Here comes another star of a typical Turkish feast: Etli Yaprak Sarma – Stuffed Vine Leaves, this time not in olive oil, but cooked in a rich tomato and butter sauce with a delicious meat and rice stuffing. When people click on our link through Foodista.com on Wednesday (remember we are going to be the featured blog of that day), I want them to land at this post. What do you think? It feels like I am hosting a dinner party and it’s important to greet the guests with our nicest offering.
60-70 grape vine leaves (fresh leaves are better, those in brine are OK)
2 medium size yellow onions, finely chopped or grated,
1/2 kg of ground beef+lamb, (around 10-15% fat would be fine)
1 1/2 cups of rice,
1 tablespoon + 2 tablespoons of tomato paste,
1 tablespoon of red pepper paste, (hot or mild, depending on your liking)
2 tomatoes, peeled and grated, including the juice and everything,
1 teaspoon + 1 teaspoon of salt, reduce if the vine leaves are in salty brine,
1/2 teaspoon of ground black pepper,
1 teaspoon of paprika,
1/2 teaspoon of dried mint,
2 cups of boiling water,
80-100 g of butter, at room temperature
1/2 quince, peeled and cut into cubes (optional)
Boil vine leaves in water to rid excess salt and soften them up a little. The trick of this recipe is being able to match the softness of the leaves to the rice, because raw meat and rice mixture will cook together with the vine leaves and in the end both should be al dente, that is, both should resist to the tooth but not be hard or uncooked. Once you drop the leaves into boiling water, check at 5 minute intervals, they should cook to a bit harder than al-dente, but never crunchy nor mushy. The rest is easy, yes, very easy.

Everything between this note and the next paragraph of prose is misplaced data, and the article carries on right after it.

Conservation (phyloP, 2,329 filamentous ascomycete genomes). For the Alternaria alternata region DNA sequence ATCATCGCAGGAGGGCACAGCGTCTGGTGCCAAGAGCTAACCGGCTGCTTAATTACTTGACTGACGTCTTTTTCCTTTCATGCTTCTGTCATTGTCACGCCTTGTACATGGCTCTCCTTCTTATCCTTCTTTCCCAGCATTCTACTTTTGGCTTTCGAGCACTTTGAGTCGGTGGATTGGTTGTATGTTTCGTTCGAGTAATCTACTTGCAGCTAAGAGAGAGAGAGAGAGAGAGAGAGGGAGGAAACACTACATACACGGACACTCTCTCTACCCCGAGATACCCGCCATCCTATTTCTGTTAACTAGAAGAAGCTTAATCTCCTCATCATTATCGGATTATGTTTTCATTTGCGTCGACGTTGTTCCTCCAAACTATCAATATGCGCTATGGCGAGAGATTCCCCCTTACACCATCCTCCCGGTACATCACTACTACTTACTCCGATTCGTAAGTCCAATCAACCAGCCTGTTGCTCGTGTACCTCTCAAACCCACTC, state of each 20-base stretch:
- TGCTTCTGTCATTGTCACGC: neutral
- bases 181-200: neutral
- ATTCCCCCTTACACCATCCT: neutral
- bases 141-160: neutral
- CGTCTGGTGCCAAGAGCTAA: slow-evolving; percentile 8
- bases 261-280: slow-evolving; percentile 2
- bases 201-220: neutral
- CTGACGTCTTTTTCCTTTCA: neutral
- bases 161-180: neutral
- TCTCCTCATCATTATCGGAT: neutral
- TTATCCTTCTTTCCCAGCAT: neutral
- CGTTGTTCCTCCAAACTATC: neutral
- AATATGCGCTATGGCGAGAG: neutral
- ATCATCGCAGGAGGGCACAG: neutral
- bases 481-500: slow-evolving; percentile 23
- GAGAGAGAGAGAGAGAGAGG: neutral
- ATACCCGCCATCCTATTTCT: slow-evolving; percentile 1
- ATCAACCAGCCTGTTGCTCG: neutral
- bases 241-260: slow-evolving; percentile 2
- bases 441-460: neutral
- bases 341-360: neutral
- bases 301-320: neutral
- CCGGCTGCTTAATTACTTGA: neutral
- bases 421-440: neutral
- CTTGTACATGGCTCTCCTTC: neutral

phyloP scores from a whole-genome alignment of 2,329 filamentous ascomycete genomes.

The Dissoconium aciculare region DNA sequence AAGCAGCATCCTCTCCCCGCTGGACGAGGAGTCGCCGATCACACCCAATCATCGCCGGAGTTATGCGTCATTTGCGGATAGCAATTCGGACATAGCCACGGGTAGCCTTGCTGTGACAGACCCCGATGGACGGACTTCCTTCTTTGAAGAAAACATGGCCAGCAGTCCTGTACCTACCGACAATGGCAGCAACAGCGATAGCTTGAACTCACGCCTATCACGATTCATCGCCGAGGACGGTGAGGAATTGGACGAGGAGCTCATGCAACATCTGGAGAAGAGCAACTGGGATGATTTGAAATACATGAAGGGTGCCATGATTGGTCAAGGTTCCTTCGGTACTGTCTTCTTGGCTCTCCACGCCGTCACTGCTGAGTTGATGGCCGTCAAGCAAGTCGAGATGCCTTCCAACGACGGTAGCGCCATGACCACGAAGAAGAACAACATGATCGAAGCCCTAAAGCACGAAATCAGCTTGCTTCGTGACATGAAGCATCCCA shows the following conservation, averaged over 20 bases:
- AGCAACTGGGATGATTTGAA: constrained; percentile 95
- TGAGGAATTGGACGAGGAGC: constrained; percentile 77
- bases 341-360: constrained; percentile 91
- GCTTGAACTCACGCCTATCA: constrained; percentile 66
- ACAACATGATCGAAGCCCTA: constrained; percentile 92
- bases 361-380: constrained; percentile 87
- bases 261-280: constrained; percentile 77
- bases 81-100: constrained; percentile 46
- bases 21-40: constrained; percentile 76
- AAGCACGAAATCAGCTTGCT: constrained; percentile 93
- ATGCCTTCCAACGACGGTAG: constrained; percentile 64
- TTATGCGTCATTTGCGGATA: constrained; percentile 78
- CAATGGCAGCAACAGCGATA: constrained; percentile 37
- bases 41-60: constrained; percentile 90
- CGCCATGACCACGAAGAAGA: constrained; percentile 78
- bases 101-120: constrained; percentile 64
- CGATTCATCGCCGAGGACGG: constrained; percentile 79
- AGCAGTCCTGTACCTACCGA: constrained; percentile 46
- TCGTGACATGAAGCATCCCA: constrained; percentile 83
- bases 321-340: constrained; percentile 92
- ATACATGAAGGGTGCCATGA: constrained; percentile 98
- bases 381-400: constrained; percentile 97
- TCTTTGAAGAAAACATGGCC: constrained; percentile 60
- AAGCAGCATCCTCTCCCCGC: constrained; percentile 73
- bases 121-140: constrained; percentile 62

Mix, meat, rice, black pepper, mint, paprika, 1 teaspoon of salt, 1 tablespoon of tomato paste, red pepper paste, onion and grated tomatoes into a doughy texture.
Roll small pieces (around 1 teaspoon) of this stuffing into the vine leaves as describes in the picture below:
Place stuffed rolls into a wide shallow non-stick or steel pot. If you use a steel pot, layer its bottom with spare leaves. You should place the rolls next to each other, do not squeeze, but make sure there is no space between them. Make no more than 3 layers.
In a separate bowl mix the remaining tomato paste, salt and boiling water thoroughly. Pour this liquid mixture over stuffed vine leaves. With a teaspoon, take small pieces of butter and place them evenly onto the vine rolls.
Add quince cubes at this point, if you choose to do so. Quince gives a nice, slightly tangy, subtle flavor to our sarma. This is an old trick I learned from my grandma.
Cover the pot and put on high heat for a few minutes until it boils, bring the heat to the lowest and continue cooking until it absorbs all the water and becomes oily and shiny. Taste one sarma to see if rice and leaves has cooked thoroughly. If still not cooked enough, add half a cup of boiling water and keep cooking till the stuffed rolls absorb that too. Remove from the heat when done, let rest for half an hour. Serve warm-hot with yogurt (this is a must).